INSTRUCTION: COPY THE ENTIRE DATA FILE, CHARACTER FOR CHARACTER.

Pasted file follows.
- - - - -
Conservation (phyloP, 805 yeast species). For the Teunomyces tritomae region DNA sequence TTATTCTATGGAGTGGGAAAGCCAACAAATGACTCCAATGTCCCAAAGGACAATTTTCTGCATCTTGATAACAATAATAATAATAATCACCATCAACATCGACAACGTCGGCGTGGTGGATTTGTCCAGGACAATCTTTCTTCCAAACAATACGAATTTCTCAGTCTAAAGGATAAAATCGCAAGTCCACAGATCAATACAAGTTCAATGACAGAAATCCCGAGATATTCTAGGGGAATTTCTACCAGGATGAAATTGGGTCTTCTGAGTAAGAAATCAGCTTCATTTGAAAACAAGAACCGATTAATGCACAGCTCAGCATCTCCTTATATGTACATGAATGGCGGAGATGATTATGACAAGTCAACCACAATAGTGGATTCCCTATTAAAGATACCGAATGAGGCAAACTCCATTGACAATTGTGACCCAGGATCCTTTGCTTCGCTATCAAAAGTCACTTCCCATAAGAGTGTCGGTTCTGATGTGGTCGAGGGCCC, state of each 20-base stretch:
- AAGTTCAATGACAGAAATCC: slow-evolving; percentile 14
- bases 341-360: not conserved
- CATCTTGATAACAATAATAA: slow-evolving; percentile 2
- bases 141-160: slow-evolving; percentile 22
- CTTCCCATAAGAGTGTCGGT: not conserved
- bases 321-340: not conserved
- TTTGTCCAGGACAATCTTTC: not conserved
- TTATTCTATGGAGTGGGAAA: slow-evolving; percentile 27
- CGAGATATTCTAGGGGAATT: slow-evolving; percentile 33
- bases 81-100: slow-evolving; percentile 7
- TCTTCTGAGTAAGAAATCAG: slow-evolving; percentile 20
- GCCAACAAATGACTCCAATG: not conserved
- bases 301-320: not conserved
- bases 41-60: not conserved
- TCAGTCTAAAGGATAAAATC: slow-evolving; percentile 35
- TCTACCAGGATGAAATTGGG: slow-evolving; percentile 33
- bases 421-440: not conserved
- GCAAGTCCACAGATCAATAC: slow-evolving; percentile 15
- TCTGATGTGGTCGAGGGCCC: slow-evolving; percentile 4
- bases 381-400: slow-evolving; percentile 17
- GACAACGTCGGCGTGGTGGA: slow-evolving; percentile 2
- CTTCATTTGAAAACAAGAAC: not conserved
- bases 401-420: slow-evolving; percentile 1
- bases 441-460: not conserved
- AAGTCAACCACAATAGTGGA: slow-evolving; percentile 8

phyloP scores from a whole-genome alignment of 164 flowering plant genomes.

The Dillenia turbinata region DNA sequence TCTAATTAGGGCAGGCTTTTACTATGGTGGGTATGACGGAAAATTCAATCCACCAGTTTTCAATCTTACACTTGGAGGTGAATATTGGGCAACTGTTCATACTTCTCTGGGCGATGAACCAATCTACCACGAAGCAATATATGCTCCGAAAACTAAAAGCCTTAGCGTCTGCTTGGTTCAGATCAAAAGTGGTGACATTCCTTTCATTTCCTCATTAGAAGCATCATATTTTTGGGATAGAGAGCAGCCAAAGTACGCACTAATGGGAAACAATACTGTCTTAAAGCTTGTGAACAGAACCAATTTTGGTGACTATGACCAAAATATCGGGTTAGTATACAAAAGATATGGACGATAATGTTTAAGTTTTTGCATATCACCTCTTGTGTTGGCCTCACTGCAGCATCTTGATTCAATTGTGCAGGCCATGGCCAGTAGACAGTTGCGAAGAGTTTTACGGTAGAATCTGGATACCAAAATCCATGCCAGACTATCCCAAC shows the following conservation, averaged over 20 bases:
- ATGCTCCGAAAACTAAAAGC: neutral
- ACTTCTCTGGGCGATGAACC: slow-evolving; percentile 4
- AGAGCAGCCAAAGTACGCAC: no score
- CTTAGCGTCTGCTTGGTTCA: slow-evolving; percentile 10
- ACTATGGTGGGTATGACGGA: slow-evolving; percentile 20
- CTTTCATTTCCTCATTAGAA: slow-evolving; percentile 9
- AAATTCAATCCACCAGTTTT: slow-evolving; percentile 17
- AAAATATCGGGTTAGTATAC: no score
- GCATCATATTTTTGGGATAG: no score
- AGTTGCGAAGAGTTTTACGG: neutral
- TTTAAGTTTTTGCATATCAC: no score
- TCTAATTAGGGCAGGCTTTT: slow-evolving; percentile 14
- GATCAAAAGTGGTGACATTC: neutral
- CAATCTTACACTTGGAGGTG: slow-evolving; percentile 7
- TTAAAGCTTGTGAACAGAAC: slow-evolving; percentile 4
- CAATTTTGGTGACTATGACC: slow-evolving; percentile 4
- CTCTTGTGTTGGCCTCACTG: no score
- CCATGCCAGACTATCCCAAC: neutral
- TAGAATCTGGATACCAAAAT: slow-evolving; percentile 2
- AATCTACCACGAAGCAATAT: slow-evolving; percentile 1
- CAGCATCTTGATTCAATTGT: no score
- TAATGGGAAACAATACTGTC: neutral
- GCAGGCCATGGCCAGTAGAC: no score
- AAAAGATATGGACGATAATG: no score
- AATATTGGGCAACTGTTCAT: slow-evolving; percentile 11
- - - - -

Conservation (phyloP, 805 yeast species). For the Teunomyces tritomae region DNA sequence TTATTCTATGGAGTGGGAAAGCCAACAAATGACTCCAATGTCCCAAAGGACAATTTTCTGCATCTTGATAACAATAATAATAATAATCACCATCAACATCGACAACGTCGGCGTGGTGGATTTGTCCAGGACAATCTTTCTTCCAAACAATACGAATTTCTCAGTCTAAAGGATAAAATCGCAAGTCCACAGATCAATACAAGTTCAATGACAGAAATCCCGAGATATTCTAGGGGAATTTCTACCAGGATGAAATTGGGTCTTCTGAGTAAGAAATCAGCTTCATTTGAAAACAAGAACCGATTAATGCACAGCTCAGCATCTCCTTATATGTACATGAATGGCGGAGATGATTATGACAAGTCAACCACAATAGTGGATTCCCTATTAAAGATACCGAATGAGGCAAACTCCATTGACAATTGTGACCCAGGATCCTTTGCTTCGCTATCAAAAGTCACTTCCCATAAGAGTGTCGGTTCTGATGTGGTCGAGGGCCC, state of each 20-base stretch:
- AAGTTCAATGACAGAAATCC: slow-evolving; percentile 14
- bases 341-360: not conserved
- CATCTTGATAACAATAATAA: slow-evolving; percentile 2
- bases 141-160: slow-evolving; percentile 22
- CTTCCCATAAGAGTGTCGGT: not conserved
- bases 321-340: not conserved
- TTTGTCCAGGACAATCTTTC: not conserved
- TTATTCTATGGAGTGGGAAA: slow-evolving; percentile 27
- CGAGATATTCTAGGGGAATT: slow-evolving; percentile 33
- bases 81-100: slow-evolving; percentile 7
- TCTTCTGAGTAAGAAATCAG: slow-evolving; percentile 20
- GCCAACAAATGACTCCAATG: not conserved
- bases 301-320: not conserved
- bases 41-60: not conserved
- TCAGTCTAAAGGATAAAATC: slow-evolving; percentile 35
- TCTACCAGGATGAAATTGGG: slow-evolving; percentile 33
- bases 421-440: not conserved
- GCAAGTCCACAGATCAATAC: slow-evolving; percentile 15
- TCTGATGTGGTCGAGGGCCC: slow-evolving; percentile 4
- bases 381-400: slow-evolving; percentile 17
- GACAACGTCGGCGTGGTGGA: slow-evolving; percentile 2
- CTTCATTTGAAAACAAGAAC: not conserved
- bases 401-420: slow-evolving; percentile 1
- bases 441-460: not conserved
- AAGTCAACCACAATAGTGGA: slow-evolving; percentile 8

phyloP scores from a whole-genome alignment of 164 flowering plant genomes.

The Dillenia turbinata region DNA sequence TCTAATTAGGGCAGGCTTTTACTATGGTGGGTATGACGGAAAATTCAATCCACCAGTTTTCAATCTTACACTTGGAGGTGAATATTGGGCAACTGTTCATACTTCTCTGGGCGATGAACCAATCTACCACGAAGCAATATATGCTCCGAAAACTAAAAGCCTTAGCGTCTGCTTGGTTCAGATCAAAAGTGGTGACATTCCTTTCATTTCCTCATTAGAAGCATCATATTTTTGGGATAGAGAGCAGCCAAAGTACGCACTAATGGGAAACAATACTGTCTTAAAGCTTGTGAACAGAACCAATTTTGGTGACTATGACCAAAATATCGGGTTAGTATACAAAAGATATGGACGATAATGTTTAAGTTTTTGCATATCACCTCTTGTGTTGGCCTCACTGCAGCATCTTGATTCAATTGTGCAGGCCATGGCCAGTAGACAGTTGCGAAGAGTTTTACGGTAGAATCTGGATACCAAAATCCATGCCAGACTATCCCAAC shows the following conservation, averaged over 20 bases:
- ATGCTCCGAAAACTAAAAGC: neutral
- ACTTCTCTGGGCGATGAACC: slow-evolving; percentile 4
- AGAGCAGCCAAAGTACGCAC: no score
- CTTAGCGTCTGCTTGGTTCA: slow-evolving; percentile 10
- ACTATGGTGGGTATGACGGA: slow-evolving; percentile 20
- CTTTCATTTCCTCATTAGAA: slow-evolving; percentile 9
- AAATTCAATCCACCAGTTTT: slow-evolving; percentile 17
- AAAATATCGGGTTAGTATAC: no score
- GCATCATATTTTTGGGATAG: no score
- AGTTGCGAAGAGTTTTACGG: neutral
- TTTAAGTTTTTGCATATCAC: no score
- TCTAATTAGGGCAGGCTTTT: slow-evolving; percentile 14
- GATCAAAAGTGGTGACATTC: neutral
- CAATCTTACACTTGGAGGTG: slow-evolving; percentile 7
- TTAAAGCTTGTGAACAGAAC: slow-evolving; percentile 4
- CAATTTTGGTGACTATGACC: slow-evolving; percentile 4
- CTCTTGTGTTGGCCTCACTG: no score
- CCATGCCAGACTATCCCAAC: neutral
- TAGAATCTGGATACCAAAAT: slow-evolving; percentile 2
- AATCTACCACGAAGCAATAT: slow-evolving; percentile 1
- CAGCATCTTGATTCAATTGT: no score
- TAATGGGAAACAATACTGTC: neutral
- GCAGGCCATGGCCAGTAGAC: no score
- AAAAGATATGGACGATAATG: no score
- AATATTGGGCAACTGTTCAT: slow-evolving; percentile 11